That's a division-wide scenario in the UEC Valley. Neuqua Valley and Waubonsie Valley are back at the top, but the weekly battles up and down the league figure to be brutal.
Neuqua Valley coach Bill Ellinghaus will miss Illinois freshman receiver Mikey Dudek, but he has 13 returning starters to ease the pain. Indiana State-bound quarterback Broc Rutter is protected by a large and veteran offensive line, and Neuqua has a variety of skill players to run and catch the ball.
Better yet, Neuqua returns five of last season's top 10 tacklers, including linebackers Derrek Warkenthien and Eli Tappin. Cornerbacks Famus Hasty and Nathan Bailey each are getting college looks. Ellinghaus takes nothing for granted despite winning the last two Valley titles undefeated at 6-0.
"I think our division is going to be improved again this year," he said. "I think there's been a constant incline, and I believe that Waubonsie will be very good."
The Warriors, 5-1 each of the last three seasons and also the last year of the unified Upstate Eight in 2009, combine 6-4 size and decent speed at the quarterback position in Zach Bennema. If running back Tony Durns gets in space, well, this is an athlete who as a junior could have reached the state finals in the 100- and 200-meter dashes had he not pulled a hamstring. The Warriors are anchored on the offensive line by Tyler Caldwell, on the defensive line by Kurtis Chione.
"Obviously," Warriors coach Paul Murphy said, "I believe we can compete for a conference championship as well."
Murphy complimented Metea Valley, which took a major step last season by beating both Bartlett and South Elgin for the first time in their four-year history. This season promises to be better if, like Geneva in the River Division, they can stop somebody. Returning seniors including Matt Fitzgerald, Ben Belskis and all-Valley defensive lineman Erin Morgan aim to make that happen.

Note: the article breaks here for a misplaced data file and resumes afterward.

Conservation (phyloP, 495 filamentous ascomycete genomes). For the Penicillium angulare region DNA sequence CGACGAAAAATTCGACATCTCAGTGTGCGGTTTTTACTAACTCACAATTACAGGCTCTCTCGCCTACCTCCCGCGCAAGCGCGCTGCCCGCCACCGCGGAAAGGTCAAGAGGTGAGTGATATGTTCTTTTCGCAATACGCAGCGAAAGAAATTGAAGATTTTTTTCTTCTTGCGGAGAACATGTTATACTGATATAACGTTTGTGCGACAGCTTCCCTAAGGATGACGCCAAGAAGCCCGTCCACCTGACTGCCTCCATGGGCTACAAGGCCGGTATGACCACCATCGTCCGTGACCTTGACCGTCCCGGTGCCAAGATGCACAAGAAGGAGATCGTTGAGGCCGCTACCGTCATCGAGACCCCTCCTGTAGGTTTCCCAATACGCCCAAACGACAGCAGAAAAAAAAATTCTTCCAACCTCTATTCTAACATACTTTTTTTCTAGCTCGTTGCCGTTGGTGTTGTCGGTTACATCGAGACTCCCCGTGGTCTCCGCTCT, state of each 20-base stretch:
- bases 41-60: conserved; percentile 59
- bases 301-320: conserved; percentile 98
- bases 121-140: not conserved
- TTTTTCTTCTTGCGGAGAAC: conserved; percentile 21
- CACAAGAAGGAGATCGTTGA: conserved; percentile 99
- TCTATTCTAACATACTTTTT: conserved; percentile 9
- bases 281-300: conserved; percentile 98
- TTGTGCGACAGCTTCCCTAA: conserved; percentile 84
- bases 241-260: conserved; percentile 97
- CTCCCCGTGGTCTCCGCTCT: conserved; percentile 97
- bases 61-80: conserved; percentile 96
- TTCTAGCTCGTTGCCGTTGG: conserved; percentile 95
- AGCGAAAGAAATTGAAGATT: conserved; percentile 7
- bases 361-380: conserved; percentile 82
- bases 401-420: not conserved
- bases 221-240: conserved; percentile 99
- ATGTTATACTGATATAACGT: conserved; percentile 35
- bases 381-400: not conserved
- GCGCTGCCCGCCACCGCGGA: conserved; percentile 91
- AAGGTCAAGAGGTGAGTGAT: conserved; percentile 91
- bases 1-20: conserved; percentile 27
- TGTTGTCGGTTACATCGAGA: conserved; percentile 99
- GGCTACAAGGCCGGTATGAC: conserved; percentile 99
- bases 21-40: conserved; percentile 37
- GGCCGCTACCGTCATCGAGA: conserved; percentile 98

"I think our goal has always been in that top-three mix," Mustangs coach Ben Kleinhans said. "We feel we should be in that top three and take our chances with anything else above that."
Last season Bartlett missed the playoffs for just the second time in 14 years, but the Hawks started 14 sophomores, including all-conference players Nolan Bernat and Kyle Sanft. In coach Pat Pistorio's first season South Elgin lost four games by a total of 19 points. He returns several key skill players, including receiver Nick Menken, who had 675 yards receiving with 11 touchdowns.
After Glenbard East usually found itself looking up in the DuPage Valley -- and West Aurora always did -- it will be interesting how they fare.
Glenbard East, which went 7-2 on the sophomore level last season, will employ waterbug backs and returning quarterback Drake Pusateri behind two of the top linemen around, 6-foot-7 Chris Ryan and 300-pound Ben Sullivan. West Aurora brings back four starting offensive linemen, an outstanding athlete in DaQuan Cross and another two-way star, junior Drake Spears, who has already received an Illinois scholarship offer.
Neither Glenbard East coach John Walters, who called the move "no factor," nor West Aurora coach Nate Eimer are making a big deal out of their new digs.
"It's new for us, but you can't debate our record in the DVC," Eimer said. "It's just new, but the kids haven't really talked about it. We've just moved on, done what we're supposed to do as a program."